Washington The community organizing group ACORN said Wednesday it is ordering an independent investigation after its employees were caught on camera appearing to advise a couple posing as a prostitute and pimp to lie about the woman’s profession to get housing help.
The group, which came under fire from conservatives for alleged voter fraud in 2008, said it is refusing new admissions into its service programs.
The group, which advocates for poor people, conducted a massive voter registration effort last year and became a target of conservatives when some employees were accused of submitting false registration forms with names such as “Mickey Mouse.” ACORN has said only a handful of employees submitted false registration forms and did so in a bid to boost their pay.
ACORN will work with its advisory council, which includes prominent supporters of President Barack Obama, such as John Podesta, president of the nonprofit Center for American Progress, and Andrew Stern, president of the Service Employees International Union, to name an independent auditor and investigator, ACORN chief executive Bertha Lewis said in a written statement.
The investigation will examine all the systems and processes called into question by the video, Lewis said.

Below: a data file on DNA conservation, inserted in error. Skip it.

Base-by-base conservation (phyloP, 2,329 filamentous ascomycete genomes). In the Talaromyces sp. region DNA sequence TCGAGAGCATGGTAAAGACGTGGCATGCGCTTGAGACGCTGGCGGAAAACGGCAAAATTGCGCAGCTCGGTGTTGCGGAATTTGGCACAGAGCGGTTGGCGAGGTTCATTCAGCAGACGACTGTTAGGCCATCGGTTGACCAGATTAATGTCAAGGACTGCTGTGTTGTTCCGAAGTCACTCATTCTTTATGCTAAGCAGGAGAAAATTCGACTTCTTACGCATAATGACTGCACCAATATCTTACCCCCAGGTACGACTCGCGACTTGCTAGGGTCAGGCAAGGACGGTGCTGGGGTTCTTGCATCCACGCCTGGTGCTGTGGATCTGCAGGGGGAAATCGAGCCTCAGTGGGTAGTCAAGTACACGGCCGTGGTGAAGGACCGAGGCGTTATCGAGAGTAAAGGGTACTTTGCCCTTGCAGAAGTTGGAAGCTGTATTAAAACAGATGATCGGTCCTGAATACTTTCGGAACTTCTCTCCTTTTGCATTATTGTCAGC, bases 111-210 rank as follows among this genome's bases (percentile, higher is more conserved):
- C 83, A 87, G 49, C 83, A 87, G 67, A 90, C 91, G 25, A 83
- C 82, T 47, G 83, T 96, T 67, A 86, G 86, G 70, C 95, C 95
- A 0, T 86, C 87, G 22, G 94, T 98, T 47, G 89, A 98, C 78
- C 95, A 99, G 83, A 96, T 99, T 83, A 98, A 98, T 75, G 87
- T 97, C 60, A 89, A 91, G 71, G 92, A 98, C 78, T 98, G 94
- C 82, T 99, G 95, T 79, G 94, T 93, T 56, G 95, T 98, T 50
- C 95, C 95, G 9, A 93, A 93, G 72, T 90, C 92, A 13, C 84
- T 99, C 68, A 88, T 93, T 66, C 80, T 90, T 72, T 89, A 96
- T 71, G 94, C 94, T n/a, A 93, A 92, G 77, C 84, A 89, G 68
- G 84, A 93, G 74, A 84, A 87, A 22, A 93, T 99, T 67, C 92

In addition, ACORN won’t accept new admissions into its community service programs, effective immediately, and within the next few days will conduct staff training, she said.
Lewis said the steps were being taken in response to “the indefensible action of a handful of our employees.”
The moves are among several developments in recent days involving ACORN, a liberal-leaning group that is a popular target for Republicans. In addition to the hidden-camera video, it is under scrutiny for several voter-registration fraud cases.
Some Republicans are urging the Justice Department to investigate ACORN, the Association of Community Organizations for Reform Now. The Senate voted Monday to block the Housing and Urban Development Department from giving grants to ACORN, and the Census Bureau last week severed its ties with the group for the 2010 national head-count.
Asked Wednesday about the controversy, White House press secretary Robert Gibbs said that “obviously the conduct that you see on those tapes is completely unacceptable.”
“I think everyone would agree with that. The administration takes accountability extremely seriously,” Gibbs said. “I think the Census Bureau evaluated and determined that this group could not meet the bureau’s goal of achieving a fair and accurate count in 2010.”